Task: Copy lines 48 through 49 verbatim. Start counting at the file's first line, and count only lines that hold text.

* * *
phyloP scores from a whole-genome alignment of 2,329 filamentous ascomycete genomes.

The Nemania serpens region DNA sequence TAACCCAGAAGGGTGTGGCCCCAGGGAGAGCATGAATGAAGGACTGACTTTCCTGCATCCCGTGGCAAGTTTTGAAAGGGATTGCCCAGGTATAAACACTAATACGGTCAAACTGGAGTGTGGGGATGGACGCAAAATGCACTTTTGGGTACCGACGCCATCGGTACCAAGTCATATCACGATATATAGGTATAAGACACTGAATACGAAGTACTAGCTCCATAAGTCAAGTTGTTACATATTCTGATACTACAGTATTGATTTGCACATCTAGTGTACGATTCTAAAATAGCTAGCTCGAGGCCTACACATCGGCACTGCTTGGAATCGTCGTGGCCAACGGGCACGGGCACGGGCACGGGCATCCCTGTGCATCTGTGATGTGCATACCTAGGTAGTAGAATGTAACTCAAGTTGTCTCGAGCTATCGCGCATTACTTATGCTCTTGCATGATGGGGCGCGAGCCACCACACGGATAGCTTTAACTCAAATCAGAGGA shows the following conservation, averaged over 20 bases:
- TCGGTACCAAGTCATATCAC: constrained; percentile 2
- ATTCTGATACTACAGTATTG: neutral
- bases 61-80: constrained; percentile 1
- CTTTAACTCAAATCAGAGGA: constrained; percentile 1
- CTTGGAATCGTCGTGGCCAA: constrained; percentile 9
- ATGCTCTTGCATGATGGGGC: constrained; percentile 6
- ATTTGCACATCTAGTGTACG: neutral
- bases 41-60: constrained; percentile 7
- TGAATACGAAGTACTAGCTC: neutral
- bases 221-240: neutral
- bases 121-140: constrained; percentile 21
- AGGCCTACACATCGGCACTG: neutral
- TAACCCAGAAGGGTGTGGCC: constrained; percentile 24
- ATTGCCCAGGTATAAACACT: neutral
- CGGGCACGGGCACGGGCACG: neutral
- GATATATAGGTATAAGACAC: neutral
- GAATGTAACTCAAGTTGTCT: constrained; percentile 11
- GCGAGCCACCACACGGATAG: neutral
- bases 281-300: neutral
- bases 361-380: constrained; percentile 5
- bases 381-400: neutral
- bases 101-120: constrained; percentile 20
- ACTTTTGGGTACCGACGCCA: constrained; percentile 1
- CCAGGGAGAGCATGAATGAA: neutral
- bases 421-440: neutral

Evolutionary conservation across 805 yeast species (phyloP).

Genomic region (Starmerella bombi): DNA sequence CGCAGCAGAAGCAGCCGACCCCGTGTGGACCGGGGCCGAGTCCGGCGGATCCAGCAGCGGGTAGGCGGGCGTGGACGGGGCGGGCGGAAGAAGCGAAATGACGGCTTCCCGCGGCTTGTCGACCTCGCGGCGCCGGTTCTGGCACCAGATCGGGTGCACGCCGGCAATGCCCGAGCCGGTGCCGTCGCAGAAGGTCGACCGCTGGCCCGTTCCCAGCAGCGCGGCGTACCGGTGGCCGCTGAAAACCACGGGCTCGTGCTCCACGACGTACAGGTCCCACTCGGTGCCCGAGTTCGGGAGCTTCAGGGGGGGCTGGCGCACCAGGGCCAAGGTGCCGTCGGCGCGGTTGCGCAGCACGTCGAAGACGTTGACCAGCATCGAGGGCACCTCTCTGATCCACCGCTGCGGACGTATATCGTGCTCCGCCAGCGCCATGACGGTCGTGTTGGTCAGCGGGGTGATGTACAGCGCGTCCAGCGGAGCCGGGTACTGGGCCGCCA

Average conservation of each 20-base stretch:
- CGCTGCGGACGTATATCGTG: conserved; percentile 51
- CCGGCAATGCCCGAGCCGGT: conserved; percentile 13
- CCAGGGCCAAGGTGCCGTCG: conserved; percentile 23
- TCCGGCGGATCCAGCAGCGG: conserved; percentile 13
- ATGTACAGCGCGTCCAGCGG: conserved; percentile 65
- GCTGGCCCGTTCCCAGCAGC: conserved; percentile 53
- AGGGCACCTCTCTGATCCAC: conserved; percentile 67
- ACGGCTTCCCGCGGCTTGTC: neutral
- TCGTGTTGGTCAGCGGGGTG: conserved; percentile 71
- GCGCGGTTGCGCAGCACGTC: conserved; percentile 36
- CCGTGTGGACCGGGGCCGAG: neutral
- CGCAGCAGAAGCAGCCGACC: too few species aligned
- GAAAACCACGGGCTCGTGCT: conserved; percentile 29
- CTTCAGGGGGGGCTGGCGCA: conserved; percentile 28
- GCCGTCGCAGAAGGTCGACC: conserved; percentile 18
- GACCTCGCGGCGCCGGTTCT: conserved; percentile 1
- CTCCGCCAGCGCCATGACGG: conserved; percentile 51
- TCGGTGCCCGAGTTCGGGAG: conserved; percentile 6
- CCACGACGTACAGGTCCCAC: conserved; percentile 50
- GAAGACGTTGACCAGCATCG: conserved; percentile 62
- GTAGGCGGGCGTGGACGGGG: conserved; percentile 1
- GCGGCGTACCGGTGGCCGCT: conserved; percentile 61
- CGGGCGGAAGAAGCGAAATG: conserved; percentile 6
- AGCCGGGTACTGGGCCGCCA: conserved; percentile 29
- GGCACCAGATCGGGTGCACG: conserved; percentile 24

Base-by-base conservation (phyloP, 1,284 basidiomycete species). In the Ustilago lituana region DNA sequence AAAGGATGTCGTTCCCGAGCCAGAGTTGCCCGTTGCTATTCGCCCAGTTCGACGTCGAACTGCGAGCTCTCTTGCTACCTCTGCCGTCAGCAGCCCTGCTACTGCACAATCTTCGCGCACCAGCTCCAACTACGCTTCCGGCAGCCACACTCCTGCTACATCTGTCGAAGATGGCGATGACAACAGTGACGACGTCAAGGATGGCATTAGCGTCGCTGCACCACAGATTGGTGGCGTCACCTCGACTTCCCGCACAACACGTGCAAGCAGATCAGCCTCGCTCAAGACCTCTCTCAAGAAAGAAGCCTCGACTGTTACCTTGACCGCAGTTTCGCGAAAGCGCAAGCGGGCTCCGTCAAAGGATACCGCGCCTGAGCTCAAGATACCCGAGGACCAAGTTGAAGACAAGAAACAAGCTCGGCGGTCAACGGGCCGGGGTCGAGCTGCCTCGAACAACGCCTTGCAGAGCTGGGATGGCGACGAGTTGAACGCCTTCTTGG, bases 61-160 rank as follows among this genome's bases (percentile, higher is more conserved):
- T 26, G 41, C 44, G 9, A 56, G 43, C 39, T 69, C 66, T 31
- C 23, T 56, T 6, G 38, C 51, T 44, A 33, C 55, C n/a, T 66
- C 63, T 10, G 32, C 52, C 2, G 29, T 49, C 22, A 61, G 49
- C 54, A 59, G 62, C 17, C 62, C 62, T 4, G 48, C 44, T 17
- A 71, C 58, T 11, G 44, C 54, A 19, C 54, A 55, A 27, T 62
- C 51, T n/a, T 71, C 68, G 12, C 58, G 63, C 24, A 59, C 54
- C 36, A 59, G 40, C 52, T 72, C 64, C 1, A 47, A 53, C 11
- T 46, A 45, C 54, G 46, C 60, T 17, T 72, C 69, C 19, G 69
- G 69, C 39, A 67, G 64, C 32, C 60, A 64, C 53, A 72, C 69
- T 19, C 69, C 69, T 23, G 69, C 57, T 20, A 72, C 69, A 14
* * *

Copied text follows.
- TCGGTGCCCGAGTTCGGGAG: conserved; percentile 6
- CCACGACGTACAGGTCCCAC: conserved; percentile 50